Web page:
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Andrea Miller’s Awakening My Heart: A Seeker’s Journey Brought to Life

Image courtesy of Andrea Miller
Image courtesy of Andrea Miller

The Lion’s Roar website and its print magazine are known across the world of Western Buddhism and beyond for their quality content and coverage of Buddhist affairs. The magazine, specifically, owes its excellence to its editorial staff, among them my friend Andrea Miller, who is the deputy editor. She recently published a collection of selected essays called Awakening My Heart (2019), which has garnered very favorable reviews from other respected Buddhist writers such as Shozan Jack Haubner, and the editor of Mindful magazine, Barry Boyce. 

Andrea’s anthology is not gimmicky. Awakening My Heart is, at its core, a simple compilation of her essays over a period of experience and immersion in the world of Buddhism and religion journalism. It is straightforward about its purpose: to articulate the path of a practitioner who has found in the Dharma a spiritual message that speaks to her in a meaningful way. It is lucid, down-to-earth, and eloquent. Many of us in the same line of work (which many religion journalists would describe as overlapping spheres of their spiritual and professional lives) will instantly identify and sympathize with Andrea’s incredibly broad scope of focus, since that is what religion trains the journalist to do (or journalism trains the religious person to do)—to take an interest in literature, culture, people, and events, and how all things in the world “inter-be” to form a grand cosmic story, endless beings and worlds observed by the bodhisattvas.

As a book constructed of a “harmony” or “conversation” of many smaller arguments and reflections, it follows the well-trod and timeless path of many an essayist, from A. C. Grayling to perhaps even Montaigne. The essays therefore come in different formats and styles, from book reviews to feature interviews to direct Q&A; I recognize this variety of presentation reflected in my own work. However, it is also the content itself (from fiction novelists and birds, to travel and social justice in the United States) that is strikingly diverse. I admire this quality deeply. A broad repertoire of interests for the religion reporter, for me, is what truly makes an “engaged Buddhist”: regardless of one’s political alignment, a basic love of listening to and telling human (and non-human) stories is the bedrock of engaged Buddhism as well as authentic journalism.         

In a twist, the first essay I quite unintentionally flipped to was “The Buddha Was Here: On Pilgrimage in India,” which is about Andrea’s trip to several Indian Buddhist sites in 2018. I know this because I was there with her, among other delegates. It was a whirlwind of a trip, over merely a few days, but her essay outlines quite vividly how those short days were crammed with unique experiences. Some of them are, at face value, wildly disconnected from each other (guided meditation by our friend Shantum Seth, art, soft diplomacy with the Indian government, and ancient Buddhist lore) but actually interwoven tightly in a single piece. For example, in these excerpts from the same piece, she organizes an array of different concepts, sights and sounds, and religious reflections into a compact and beautiful essay:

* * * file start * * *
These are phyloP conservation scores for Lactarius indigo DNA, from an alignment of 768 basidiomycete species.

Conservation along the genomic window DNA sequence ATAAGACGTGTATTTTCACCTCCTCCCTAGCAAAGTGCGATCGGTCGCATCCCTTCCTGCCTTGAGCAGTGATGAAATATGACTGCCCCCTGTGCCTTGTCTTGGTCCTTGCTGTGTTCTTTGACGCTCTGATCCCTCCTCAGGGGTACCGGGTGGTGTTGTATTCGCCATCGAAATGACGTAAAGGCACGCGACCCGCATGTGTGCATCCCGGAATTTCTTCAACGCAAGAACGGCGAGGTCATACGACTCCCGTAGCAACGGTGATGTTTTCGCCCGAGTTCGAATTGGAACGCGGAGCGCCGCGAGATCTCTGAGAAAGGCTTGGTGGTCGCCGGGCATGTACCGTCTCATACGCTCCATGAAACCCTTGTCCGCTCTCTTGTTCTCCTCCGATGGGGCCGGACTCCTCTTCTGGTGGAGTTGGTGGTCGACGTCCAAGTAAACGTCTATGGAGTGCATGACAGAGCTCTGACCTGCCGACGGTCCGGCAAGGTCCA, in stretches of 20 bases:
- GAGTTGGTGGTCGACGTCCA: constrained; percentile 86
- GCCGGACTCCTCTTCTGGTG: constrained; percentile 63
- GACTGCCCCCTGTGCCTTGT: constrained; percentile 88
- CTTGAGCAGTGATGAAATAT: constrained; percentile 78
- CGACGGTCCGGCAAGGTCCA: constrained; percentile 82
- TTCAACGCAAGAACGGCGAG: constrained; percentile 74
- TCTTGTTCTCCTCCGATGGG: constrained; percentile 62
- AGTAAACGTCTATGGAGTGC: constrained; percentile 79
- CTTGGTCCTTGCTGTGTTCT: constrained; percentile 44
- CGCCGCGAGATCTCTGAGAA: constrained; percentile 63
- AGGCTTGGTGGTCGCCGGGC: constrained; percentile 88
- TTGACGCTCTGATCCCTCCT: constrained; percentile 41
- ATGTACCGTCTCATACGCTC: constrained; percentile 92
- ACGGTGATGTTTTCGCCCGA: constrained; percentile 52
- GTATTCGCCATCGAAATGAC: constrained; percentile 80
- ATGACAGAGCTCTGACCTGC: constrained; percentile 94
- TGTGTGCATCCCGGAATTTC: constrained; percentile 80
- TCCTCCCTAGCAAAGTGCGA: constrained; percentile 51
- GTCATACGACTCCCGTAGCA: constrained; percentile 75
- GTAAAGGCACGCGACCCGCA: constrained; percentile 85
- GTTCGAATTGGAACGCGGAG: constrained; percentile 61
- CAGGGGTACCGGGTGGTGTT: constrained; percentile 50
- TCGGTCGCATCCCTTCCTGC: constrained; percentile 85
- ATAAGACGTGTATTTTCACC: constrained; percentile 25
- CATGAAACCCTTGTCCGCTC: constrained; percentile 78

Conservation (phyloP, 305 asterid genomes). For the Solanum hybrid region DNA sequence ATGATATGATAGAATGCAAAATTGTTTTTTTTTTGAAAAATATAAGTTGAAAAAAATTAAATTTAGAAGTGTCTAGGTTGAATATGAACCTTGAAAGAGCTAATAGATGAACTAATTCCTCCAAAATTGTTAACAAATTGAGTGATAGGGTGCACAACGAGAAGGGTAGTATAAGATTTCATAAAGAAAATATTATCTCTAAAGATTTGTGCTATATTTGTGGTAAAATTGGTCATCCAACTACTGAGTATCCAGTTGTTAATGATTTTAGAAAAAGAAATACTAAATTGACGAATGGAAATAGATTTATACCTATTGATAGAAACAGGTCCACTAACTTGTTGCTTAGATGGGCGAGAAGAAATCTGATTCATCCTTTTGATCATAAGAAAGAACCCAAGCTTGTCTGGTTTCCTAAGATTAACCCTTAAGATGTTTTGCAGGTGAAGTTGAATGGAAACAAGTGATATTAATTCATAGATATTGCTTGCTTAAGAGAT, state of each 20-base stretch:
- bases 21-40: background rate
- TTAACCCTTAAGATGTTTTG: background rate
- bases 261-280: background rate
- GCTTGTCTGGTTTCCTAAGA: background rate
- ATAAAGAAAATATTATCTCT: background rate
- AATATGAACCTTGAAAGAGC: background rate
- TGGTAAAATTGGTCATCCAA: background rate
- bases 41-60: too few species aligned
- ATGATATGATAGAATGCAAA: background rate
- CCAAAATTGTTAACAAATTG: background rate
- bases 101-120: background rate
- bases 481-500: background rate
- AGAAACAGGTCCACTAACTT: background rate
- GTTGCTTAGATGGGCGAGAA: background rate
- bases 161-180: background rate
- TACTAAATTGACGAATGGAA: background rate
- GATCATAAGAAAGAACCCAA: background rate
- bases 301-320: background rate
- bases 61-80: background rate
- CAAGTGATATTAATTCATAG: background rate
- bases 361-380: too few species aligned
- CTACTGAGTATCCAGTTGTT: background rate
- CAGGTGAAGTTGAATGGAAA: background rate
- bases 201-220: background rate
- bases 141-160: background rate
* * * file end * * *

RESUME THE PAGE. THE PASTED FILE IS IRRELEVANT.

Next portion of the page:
Image courtesy of Andrea Miller

We’re given an exuberant, flower-filled welcome and herded onto eight buses festooned with marigold garlands, long-stemmed red roses, and ribbons. Driving to Bodhgaya, the buses stick together as if they are a train. A police escort leads us, and children wave as we pass by. . . . (41)

As I wander Sarnath, I linger near the Dhamek Stupa, feeling small next to its girth of more than ninety feet. From a distance, it looks unornamented but up close I can see that it’s delicately chiseled with floral and geometric designs, human figures, and even geese. Geese, I’m told, symbolize the sangha because they’re birds that live in community, taking turns leading and caring for each other. . . . (45)

When we go to these Buddhist pilgrimage sites, we gain new insight into the Buddha’s teachings because we have a deeper understanding of his life and circumstances. Despite all the cars, cellphones, and skyscrapers, you can still connect with the India the Buddha lived in 2,600 years ago. Village life is cut from same ancient cloth, and you can meet a modern-day Sujata, serving something sweet and energizing. The rivers and caves you read about in the sutras are still there, too. Farmers still plow their fields behind water buffalo the same way they did in the Buddha’s time. (46)

Not all of her articles, of course, follow the same method, but as highlighted already, there is enough diversity within this anthology for all reading tastes.

Despite the essayist tradition’s reputation for being slightly outdated, I believe it is grossly underappreciated as a writing discipline. It is in a catch-22 position in today’s information age: too long and not attention-grabbing enough for a Tweet, yet too short to buy on Kindle or sell in a bookstore. The hard truth is that it takes many years to compile a worthy collection of experiences and thoughts that can be distilled into an essay series stretching across time and space. Put bluntly, such a book can only be written when someone has a decent amount of meaningful things worth sharing. Happily, Awakening My Heart is very much one of these collections in which many valuable insights from Andrea should be shared with the Buddhist community and beyond.

Awakening My Heart is published by Pottersfield Press, Lawrencetown Beach, Nova Scotia, Canada. 

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